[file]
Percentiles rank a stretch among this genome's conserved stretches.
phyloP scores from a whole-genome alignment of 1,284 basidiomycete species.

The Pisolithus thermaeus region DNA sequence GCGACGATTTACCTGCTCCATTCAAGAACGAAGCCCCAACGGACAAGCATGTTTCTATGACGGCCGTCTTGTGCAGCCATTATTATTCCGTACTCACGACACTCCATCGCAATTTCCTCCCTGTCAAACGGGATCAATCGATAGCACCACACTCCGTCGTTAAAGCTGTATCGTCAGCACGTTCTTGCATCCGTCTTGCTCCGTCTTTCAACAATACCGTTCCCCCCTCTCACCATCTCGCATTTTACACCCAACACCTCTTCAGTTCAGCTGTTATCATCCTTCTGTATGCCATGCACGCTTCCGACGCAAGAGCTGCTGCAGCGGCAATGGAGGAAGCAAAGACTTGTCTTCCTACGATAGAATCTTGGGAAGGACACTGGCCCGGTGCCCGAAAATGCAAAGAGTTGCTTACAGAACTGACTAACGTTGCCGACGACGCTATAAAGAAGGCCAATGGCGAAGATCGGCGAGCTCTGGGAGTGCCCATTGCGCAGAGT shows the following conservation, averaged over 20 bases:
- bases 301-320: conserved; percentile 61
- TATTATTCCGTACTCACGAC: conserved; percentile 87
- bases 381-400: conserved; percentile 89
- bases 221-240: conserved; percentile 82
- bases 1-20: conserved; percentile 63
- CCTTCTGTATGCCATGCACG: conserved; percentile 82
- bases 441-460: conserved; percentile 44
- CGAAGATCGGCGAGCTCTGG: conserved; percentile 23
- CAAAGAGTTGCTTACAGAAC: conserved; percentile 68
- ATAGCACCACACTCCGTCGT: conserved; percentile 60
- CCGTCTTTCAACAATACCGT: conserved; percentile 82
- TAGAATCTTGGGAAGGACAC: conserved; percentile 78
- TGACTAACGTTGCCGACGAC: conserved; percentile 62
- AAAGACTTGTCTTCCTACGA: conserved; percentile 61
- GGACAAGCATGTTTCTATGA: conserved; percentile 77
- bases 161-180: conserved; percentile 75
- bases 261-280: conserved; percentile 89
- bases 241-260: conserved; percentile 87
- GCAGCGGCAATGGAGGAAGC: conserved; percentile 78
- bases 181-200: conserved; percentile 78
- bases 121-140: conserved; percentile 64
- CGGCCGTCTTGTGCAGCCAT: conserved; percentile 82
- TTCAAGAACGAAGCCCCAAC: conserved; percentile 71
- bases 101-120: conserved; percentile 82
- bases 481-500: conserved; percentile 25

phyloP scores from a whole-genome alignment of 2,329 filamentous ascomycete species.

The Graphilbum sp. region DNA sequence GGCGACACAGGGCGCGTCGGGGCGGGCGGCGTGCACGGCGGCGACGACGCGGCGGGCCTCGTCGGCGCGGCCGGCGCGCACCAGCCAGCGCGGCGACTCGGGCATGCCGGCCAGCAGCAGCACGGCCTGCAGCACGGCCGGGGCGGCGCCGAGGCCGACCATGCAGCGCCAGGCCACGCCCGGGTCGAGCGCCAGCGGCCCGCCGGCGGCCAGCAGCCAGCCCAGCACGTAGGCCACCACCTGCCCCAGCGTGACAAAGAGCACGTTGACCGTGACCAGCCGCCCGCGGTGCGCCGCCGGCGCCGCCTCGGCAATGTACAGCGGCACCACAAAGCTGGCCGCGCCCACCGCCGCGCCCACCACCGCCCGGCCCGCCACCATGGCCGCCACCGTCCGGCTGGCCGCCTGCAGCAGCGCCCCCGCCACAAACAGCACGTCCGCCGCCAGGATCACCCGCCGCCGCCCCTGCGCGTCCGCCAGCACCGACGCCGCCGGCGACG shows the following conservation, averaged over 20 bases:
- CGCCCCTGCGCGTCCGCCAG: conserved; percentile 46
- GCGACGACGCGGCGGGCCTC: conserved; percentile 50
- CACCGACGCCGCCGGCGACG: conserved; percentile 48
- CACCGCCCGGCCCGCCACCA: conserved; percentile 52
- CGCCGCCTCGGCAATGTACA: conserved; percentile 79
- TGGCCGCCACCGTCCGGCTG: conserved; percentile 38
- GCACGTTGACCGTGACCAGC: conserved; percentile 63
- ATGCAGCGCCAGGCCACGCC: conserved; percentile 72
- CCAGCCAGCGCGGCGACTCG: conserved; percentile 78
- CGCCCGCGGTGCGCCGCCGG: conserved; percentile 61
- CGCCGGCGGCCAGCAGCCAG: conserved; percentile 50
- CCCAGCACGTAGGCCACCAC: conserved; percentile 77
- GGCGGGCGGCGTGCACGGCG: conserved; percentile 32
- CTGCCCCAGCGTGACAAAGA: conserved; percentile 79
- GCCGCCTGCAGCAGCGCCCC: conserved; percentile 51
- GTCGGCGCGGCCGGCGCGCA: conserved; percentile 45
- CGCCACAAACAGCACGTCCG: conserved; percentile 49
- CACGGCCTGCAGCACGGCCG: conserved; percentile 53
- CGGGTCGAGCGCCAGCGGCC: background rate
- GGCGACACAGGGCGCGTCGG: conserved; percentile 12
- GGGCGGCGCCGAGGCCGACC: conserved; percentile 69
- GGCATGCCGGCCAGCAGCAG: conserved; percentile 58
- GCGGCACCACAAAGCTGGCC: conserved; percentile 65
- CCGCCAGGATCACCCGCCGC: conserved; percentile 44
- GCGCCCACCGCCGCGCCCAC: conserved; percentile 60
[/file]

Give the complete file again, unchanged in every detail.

Percentiles rank a stretch among this genome's conserved stretches.
phyloP scores from a whole-genome alignment of 1,284 basidiomycete species.

The Pisolithus thermaeus region DNA sequence GCGACGATTTACCTGCTCCATTCAAGAACGAAGCCCCAACGGACAAGCATGTTTCTATGACGGCCGTCTTGTGCAGCCATTATTATTCCGTACTCACGACACTCCATCGCAATTTCCTCCCTGTCAAACGGGATCAATCGATAGCACCACACTCCGTCGTTAAAGCTGTATCGTCAGCACGTTCTTGCATCCGTCTTGCTCCGTCTTTCAACAATACCGTTCCCCCCTCTCACCATCTCGCATTTTACACCCAACACCTCTTCAGTTCAGCTGTTATCATCCTTCTGTATGCCATGCACGCTTCCGACGCAAGAGCTGCTGCAGCGGCAATGGAGGAAGCAAAGACTTGTCTTCCTACGATAGAATCTTGGGAAGGACACTGGCCCGGTGCCCGAAAATGCAAAGAGTTGCTTACAGAACTGACTAACGTTGCCGACGACGCTATAAAGAAGGCCAATGGCGAAGATCGGCGAGCTCTGGGAGTGCCCATTGCGCAGAGT shows the following conservation, averaged over 20 bases:
- bases 301-320: conserved; percentile 61
- TATTATTCCGTACTCACGAC: conserved; percentile 87
- bases 381-400: conserved; percentile 89
- bases 221-240: conserved; percentile 82
- bases 1-20: conserved; percentile 63
- CCTTCTGTATGCCATGCACG: conserved; percentile 82
- bases 441-460: conserved; percentile 44
- CGAAGATCGGCGAGCTCTGG: conserved; percentile 23
- CAAAGAGTTGCTTACAGAAC: conserved; percentile 68
- ATAGCACCACACTCCGTCGT: conserved; percentile 60
- CCGTCTTTCAACAATACCGT: conserved; percentile 82
- TAGAATCTTGGGAAGGACAC: conserved; percentile 78
- TGACTAACGTTGCCGACGAC: conserved; percentile 62
- AAAGACTTGTCTTCCTACGA: conserved; percentile 61
- GGACAAGCATGTTTCTATGA: conserved; percentile 77
- bases 161-180: conserved; percentile 75
- bases 261-280: conserved; percentile 89
- bases 241-260: conserved; percentile 87
- GCAGCGGCAATGGAGGAAGC: conserved; percentile 78
- bases 181-200: conserved; percentile 78
- bases 121-140: conserved; percentile 64
- CGGCCGTCTTGTGCAGCCAT: conserved; percentile 82
- TTCAAGAACGAAGCCCCAAC: conserved; percentile 71
- bases 101-120: conserved; percentile 82
- bases 481-500: conserved; percentile 25

phyloP scores from a whole-genome alignment of 2,329 filamentous ascomycete species.

The Graphilbum sp. region DNA sequence GGCGACACAGGGCGCGTCGGGGCGGGCGGCGTGCACGGCGGCGACGACGCGGCGGGCCTCGTCGGCGCGGCCGGCGCGCACCAGCCAGCGCGGCGACTCGGGCATGCCGGCCAGCAGCAGCACGGCCTGCAGCACGGCCGGGGCGGCGCCGAGGCCGACCATGCAGCGCCAGGCCACGCCCGGGTCGAGCGCCAGCGGCCCGCCGGCGGCCAGCAGCCAGCCCAGCACGTAGGCCACCACCTGCCCCAGCGTGACAAAGAGCACGTTGACCGTGACCAGCCGCCCGCGGTGCGCCGCCGGCGCCGCCTCGGCAATGTACAGCGGCACCACAAAGCTGGCCGCGCCCACCGCCGCGCCCACCACCGCCCGGCCCGCCACCATGGCCGCCACCGTCCGGCTGGCCGCCTGCAGCAGCGCCCCCGCCACAAACAGCACGTCCGCCGCCAGGATCACCCGCCGCCGCCCCTGCGCGTCCGCCAGCACCGACGCCGCCGGCGACG shows the following conservation, averaged over 20 bases:
- CGCCCCTGCGCGTCCGCCAG: conserved; percentile 46
- GCGACGACGCGGCGGGCCTC: conserved; percentile 50
- CACCGACGCCGCCGGCGACG: conserved; percentile 48
- CACCGCCCGGCCCGCCACCA: conserved; percentile 52
- CGCCGCCTCGGCAATGTACA: conserved; percentile 79
- TGGCCGCCACCGTCCGGCTG: conserved; percentile 38
- GCACGTTGACCGTGACCAGC: conserved; percentile 63
- ATGCAGCGCCAGGCCACGCC: conserved; percentile 72
- CCAGCCAGCGCGGCGACTCG: conserved; percentile 78
- CGCCCGCGGTGCGCCGCCGG: conserved; percentile 61
- CGCCGGCGGCCAGCAGCCAG: conserved; percentile 50
- CCCAGCACGTAGGCCACCAC: conserved; percentile 77
- GGCGGGCGGCGTGCACGGCG: conserved; percentile 32
- CTGCCCCAGCGTGACAAAGA: conserved; percentile 79
- GCCGCCTGCAGCAGCGCCCC: conserved; percentile 51
- GTCGGCGCGGCCGGCGCGCA: conserved; percentile 45
- CGCCACAAACAGCACGTCCG: conserved; percentile 49
- CACGGCCTGCAGCACGGCCG: conserved; percentile 53
- CGGGTCGAGCGCCAGCGGCC: background rate
- GGCGACACAGGGCGCGTCGG: conserved; percentile 12
- GGGCGGCGCCGAGGCCGACC: conserved; percentile 69
- GGCATGCCGGCCAGCAGCAG: conserved; percentile 58
- GCGGCACCACAAAGCTGGCC: conserved; percentile 65
- CCGCCAGGATCACCCGCCGC: conserved; percentile 44
- GCGCCCACCGCCGCGCCCAC: conserved; percentile 60